I am an activist, of a sort. My activism is rarely for the greater good of the world but instead for the greater good of a certain set of people. I am an activist for rights for trans* people of all gender identities and skin colors and class. I am an activist for those people who have to deal with cissexism on a daily basis, who are afraid to correct well-meaning people on pronouns and words, who are afraid of what some consider simple words, but to us, they are swords and knives and arrows and maces. We are afraid of living our lives because someone may decided they would rather we didn’t, and remove us from it. I am rarely an activist for cis people because they already get activists and generally some of the best. I am an activist for equal rights, for removing discrimination, for getting rid of the ability for people to not hire us or not give us shelter simply because we do not fit their binary, or do but in a way that makes them uncomfortable. I am here to help trans* people live safer lives and to have representation in the media, not just for the straight trans* people, but for ALL trans* people.
My activist story starts in April of 2012, when at the age of 21, I finally came out as transgender. I had had feelings for years, but I didn’t have concrete knowledge until that month, and a weekend during it to be precise. I came out, and when I came out, it came with something I did not expect; a caring about people. This is not to say that I am callous or didn’t care about others. But, before coming out, I did not much care of those who I didn’t know. But, when I came out, and months later, I cared about the rights and lives of trans women all over the world, and transgender men as well, but to a very slightly lesser degree (one looks out for those extremely like them ahead of those who are mostly like them). I became a small ways activist, I helped others to know what was going on, and I tried to make sure that I advocated for better rights and lives for transgender people. A year and a half after starting hormones, and I am far more invested in the betterment of the lives of transgender people. And, the abolishment of things which were put in place against us, such as what Janice Raymond has done with her book and her beliefs and those who agree with her.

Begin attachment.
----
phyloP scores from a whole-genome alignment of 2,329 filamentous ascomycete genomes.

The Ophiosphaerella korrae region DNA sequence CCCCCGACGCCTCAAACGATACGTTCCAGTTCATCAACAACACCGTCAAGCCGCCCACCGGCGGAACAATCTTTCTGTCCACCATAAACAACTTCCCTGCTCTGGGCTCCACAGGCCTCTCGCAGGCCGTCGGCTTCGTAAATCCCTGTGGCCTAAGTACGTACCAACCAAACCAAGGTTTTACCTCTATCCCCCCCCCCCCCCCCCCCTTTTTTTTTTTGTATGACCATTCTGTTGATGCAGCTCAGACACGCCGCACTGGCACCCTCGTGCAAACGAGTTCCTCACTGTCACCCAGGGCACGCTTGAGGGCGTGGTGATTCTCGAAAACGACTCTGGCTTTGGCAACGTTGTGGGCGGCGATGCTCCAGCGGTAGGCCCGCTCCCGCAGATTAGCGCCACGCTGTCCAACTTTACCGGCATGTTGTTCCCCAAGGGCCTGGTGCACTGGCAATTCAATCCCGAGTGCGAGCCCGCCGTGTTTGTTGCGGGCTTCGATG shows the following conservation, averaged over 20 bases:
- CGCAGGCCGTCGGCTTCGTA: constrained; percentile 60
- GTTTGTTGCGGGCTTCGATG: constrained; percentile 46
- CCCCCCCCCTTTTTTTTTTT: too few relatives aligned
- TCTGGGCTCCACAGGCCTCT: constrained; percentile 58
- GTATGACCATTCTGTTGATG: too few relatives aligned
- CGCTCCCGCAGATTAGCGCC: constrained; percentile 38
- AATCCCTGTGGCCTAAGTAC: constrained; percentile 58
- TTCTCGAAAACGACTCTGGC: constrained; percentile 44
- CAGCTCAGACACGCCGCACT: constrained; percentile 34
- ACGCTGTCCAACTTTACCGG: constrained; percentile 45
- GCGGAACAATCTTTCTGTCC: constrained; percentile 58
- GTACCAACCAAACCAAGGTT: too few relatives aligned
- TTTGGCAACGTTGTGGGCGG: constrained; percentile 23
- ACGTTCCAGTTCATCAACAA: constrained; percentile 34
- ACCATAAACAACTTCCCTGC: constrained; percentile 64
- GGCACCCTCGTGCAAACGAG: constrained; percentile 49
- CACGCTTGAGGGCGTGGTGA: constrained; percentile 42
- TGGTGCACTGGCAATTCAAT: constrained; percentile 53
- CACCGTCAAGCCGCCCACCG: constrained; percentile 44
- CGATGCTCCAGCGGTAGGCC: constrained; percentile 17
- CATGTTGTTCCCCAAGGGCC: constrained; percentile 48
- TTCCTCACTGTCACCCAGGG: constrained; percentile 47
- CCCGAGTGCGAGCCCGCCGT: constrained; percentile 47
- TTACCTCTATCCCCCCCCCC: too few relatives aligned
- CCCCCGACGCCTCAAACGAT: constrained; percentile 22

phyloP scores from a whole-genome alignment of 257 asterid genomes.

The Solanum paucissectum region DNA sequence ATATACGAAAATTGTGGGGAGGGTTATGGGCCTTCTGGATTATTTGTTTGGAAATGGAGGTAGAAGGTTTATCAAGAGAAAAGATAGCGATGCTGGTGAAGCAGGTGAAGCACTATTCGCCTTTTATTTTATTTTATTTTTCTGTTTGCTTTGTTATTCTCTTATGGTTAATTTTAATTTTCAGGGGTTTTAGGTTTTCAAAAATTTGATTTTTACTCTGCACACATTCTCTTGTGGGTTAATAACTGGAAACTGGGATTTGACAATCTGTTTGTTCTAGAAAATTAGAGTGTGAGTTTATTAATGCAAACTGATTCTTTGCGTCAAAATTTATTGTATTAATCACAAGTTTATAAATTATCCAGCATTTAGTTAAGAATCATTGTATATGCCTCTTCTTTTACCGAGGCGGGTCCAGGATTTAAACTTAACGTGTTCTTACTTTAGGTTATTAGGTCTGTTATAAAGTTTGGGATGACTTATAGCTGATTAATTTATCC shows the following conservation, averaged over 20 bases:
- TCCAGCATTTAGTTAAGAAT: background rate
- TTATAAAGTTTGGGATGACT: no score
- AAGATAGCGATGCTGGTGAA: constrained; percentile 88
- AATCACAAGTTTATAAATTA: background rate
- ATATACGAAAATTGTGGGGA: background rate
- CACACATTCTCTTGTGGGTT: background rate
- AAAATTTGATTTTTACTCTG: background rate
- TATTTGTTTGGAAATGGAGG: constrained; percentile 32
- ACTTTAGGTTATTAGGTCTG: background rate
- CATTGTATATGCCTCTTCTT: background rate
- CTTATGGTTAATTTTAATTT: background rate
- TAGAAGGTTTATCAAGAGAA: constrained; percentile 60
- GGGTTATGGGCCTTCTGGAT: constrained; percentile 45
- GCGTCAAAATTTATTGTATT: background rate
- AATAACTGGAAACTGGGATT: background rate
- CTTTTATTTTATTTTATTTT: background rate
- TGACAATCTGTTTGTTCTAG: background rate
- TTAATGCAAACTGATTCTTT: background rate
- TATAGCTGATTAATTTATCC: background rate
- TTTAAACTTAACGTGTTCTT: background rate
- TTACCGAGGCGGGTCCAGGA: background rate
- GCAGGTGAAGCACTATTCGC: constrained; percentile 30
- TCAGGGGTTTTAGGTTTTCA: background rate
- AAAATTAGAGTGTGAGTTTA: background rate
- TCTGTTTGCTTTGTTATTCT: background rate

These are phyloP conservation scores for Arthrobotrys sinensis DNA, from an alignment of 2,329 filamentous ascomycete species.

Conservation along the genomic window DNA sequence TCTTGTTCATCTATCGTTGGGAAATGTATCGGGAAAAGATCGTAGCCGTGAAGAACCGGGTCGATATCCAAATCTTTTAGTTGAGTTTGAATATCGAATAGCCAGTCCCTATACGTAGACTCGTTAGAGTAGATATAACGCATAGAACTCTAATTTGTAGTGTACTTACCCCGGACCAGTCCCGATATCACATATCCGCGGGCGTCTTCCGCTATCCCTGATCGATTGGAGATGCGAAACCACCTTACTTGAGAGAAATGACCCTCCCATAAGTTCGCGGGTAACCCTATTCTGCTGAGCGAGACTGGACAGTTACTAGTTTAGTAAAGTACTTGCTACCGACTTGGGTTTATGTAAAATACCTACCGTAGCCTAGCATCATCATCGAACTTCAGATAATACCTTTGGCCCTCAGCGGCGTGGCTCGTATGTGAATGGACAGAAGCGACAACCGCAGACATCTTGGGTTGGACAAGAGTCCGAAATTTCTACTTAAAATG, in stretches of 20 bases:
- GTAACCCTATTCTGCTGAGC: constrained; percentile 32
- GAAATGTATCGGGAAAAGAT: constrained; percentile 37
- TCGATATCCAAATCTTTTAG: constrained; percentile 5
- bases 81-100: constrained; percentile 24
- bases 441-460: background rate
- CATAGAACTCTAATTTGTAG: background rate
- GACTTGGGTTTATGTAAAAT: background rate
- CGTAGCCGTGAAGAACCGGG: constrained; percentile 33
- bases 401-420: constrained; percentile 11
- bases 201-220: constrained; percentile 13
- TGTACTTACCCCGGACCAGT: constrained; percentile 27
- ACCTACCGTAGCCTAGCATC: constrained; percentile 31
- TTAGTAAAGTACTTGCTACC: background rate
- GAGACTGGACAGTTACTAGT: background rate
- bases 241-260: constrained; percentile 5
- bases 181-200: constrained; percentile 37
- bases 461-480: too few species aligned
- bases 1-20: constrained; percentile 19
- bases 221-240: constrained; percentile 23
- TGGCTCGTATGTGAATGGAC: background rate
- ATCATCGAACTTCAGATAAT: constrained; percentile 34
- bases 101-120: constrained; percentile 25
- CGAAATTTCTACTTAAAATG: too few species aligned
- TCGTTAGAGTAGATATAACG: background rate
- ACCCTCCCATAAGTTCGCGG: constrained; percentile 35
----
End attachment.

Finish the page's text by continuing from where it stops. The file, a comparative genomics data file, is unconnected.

Being transgender means that you are faced with more problems than you were before, and they are problems that can stretch across racial boundaries. They are ones such as survival, bathroom use, and healthcare. Being trans means that you could be killed for being yourself, you might not be able to use the bathroom which applies to your gender and not your sex, and that getting healthcare can be even harder than it was before. Trans people of color still have it more difficult in many ways, but all trans people are brothers and sisters and siblings in that they share a difference of what they were assigned at birth.
So, my story is simple and basic: I am a trans woman and thus I will always advocate for the rights and basic allowance to live for trans people.